Fashion is a product of its time. Centuries from now, people are going to look back on us and wonder why we strangled ourselves with neckties, just like we can look back on the past and wonder why they wore nightmare fuel.
When we think of an executioner, that’s what we picture—a brute in a mask. The image is so iconic that it continues to show up in pop culture long after we stopped beheading the condemned. How many of us have seen a movie or played a video game where a masked executioner lumbers after our hero?
Contrary to popular belief, the hood was far from common. But we can’t blame those who chose to wear it, as executioners often found themselves shunned by society. Think about it—would you want to go out for a beer with a guy who lops heads off for a living? Maybe all those lumbering masked villains we see today are just running after our heroes because they want someone to hang out with.
The capirote look creepy and uncomfortable, but that’s the point. It was often worn by Spanish flagellants, religious extremists who whipped themselves as a demonstration of piety, or maybe they were just into that sort of thing.
It was also used for grimmer purposes: prisoners sentenced to death would wear the capirote, and people condemned by the Inquisition would be forced to wear them in public to make them targets of humiliation. It doesn’t look as scary when you know who had to wear it, but now we’re scared about the prospect of having one forced on us.
The capirote’s bad reputation has lasted to the present day, as it served as the inspiration for the costumes worn by the KKK. Not seeing it? The modern picture above of Spanish priests should make it obvious.
Great, so not only are the KKK racist, they’re plagiarists, too. Maybe we can bring back the public humiliation thing.
Lepers had it rough. Forced to wear special clothes and ring bells as they walked, they were all but guaranteed to be shunned by society. Oh, and then there was the whole “having leprosy” thing, which kind of sucked.
Their clothing, while maybe not scary in its own right, has grown to become associated with death and disease to the point where we’d cross the street if we saw someone coming towards us in that getup. It’s an unfair association—leprosy was a misunderstood disease, and many “lepers” were actually suffering from eczema, smallpox or other ailments. Plus, leprosy was seen by many as a curse from God, which makes it tricky to get into someone’s good books. That being said, we’d still avoid anyone dressed like that out of instinct.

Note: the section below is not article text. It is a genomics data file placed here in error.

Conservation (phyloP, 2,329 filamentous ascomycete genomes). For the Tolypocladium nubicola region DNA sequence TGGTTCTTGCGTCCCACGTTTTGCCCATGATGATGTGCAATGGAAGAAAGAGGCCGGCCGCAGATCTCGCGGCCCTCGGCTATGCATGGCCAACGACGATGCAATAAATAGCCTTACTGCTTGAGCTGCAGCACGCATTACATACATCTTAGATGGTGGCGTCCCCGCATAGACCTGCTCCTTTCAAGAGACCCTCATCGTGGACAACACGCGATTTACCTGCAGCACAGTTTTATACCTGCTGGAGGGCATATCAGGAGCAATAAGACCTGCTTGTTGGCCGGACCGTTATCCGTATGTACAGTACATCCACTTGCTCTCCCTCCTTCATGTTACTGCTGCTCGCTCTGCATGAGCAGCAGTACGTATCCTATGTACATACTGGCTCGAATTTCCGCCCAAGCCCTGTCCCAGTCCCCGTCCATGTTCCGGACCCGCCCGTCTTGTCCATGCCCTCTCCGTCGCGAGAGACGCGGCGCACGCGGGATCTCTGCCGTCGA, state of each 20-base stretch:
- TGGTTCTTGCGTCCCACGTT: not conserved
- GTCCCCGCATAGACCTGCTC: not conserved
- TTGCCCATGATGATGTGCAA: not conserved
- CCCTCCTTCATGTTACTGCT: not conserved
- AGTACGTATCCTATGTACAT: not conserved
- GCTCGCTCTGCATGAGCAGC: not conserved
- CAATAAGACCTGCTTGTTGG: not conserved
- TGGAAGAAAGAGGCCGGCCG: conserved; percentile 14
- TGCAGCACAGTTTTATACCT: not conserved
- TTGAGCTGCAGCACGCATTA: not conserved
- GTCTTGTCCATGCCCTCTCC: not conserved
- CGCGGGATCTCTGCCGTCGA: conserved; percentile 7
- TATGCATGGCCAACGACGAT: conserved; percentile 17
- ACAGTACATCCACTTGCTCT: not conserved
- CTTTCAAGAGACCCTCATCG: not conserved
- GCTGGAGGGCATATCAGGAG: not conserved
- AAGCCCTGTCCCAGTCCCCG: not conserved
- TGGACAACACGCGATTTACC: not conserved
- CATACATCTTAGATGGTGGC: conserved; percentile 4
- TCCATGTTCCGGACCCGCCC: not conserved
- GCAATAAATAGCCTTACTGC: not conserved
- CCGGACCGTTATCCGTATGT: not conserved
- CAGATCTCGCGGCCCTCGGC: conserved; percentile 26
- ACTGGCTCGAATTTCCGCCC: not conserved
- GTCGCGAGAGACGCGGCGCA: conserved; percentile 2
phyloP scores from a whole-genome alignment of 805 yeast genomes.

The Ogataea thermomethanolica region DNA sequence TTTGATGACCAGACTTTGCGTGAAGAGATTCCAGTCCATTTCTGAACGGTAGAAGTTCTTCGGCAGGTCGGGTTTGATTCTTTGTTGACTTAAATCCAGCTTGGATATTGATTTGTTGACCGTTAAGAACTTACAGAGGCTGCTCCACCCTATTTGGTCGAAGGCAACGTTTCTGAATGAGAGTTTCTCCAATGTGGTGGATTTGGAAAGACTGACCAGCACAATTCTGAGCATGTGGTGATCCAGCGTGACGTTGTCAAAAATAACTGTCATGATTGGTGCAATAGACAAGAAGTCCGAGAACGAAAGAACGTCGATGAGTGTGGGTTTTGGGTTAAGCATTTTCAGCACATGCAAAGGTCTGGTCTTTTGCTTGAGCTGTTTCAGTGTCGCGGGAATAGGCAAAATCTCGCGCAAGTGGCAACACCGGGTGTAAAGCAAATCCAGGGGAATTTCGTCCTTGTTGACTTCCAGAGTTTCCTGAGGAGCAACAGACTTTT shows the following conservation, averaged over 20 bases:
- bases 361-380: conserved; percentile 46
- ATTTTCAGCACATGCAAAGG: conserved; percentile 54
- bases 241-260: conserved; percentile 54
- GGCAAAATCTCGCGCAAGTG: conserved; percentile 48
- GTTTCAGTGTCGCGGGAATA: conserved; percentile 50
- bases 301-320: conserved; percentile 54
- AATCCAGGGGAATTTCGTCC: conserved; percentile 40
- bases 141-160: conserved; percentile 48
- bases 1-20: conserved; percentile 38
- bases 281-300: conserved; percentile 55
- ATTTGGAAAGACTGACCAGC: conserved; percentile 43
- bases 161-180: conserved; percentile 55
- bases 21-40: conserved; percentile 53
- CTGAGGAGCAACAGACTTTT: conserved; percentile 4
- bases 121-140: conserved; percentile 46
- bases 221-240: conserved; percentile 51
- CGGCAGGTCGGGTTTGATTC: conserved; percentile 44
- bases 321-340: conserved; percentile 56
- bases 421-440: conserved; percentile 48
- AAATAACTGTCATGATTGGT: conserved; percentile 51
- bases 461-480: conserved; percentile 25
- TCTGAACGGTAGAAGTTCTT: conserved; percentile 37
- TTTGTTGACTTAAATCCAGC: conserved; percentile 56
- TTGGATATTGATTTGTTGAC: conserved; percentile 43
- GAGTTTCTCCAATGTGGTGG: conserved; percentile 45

Leper colonies still exist in places where the disease can’t be easily treated, although they no longer have to wear the outfit. Maybe we can bring the clothes back for people who have a cold, so we know not to sit next to them on the bus?
Yikes! It looks like the mutant offspring of a dog and an alligator that’s out for blood. Medieval warfare was horrific enough as it is—did they really need to dress up as abominations of nature while they were hacking each other to bits?
Thankfully, no. It’s believed that these were mostly worn during parades and festivals, because nothing says fun and frivolity like an unblinking metal demon head. Some of the visors were meant to be comical caricatures of the man behind the mask, but those ended up looking even more terrifying.
Good lord. We understand why they weren’t worn in battle, because that extra weight couldn’t have been helpful. But don’t tell us you wouldn’t drop your weapon and flee if you saw this guy marching towards you across the battlefield. That’s a mask a highwayman would wear to freak out their victims. Or, more likely, a murderer.
Gas masks have always been considered creepy (again, how many times have you seen them in a scary piece of pop culture?) but there’s something about their earliest incarnations that makes them even worse. Not only are they associated with the horrors of World War I, but they hadn’t exactly perfected the technology yet. It was the first time in history where gas masks were mass produced, and it couldn’t have been comforting to head to the front lines in what was basically a prototype.
Since animals were commonly used on the front, gas masks had to be developed for our furry friends as well. As you can imagine, the animals weren’t thrilled about this.
Just imagine a masked soldier riding into battle on a masked horse through a haze of poisonous gas. Is it any wonder these masks developed their macabre reputation?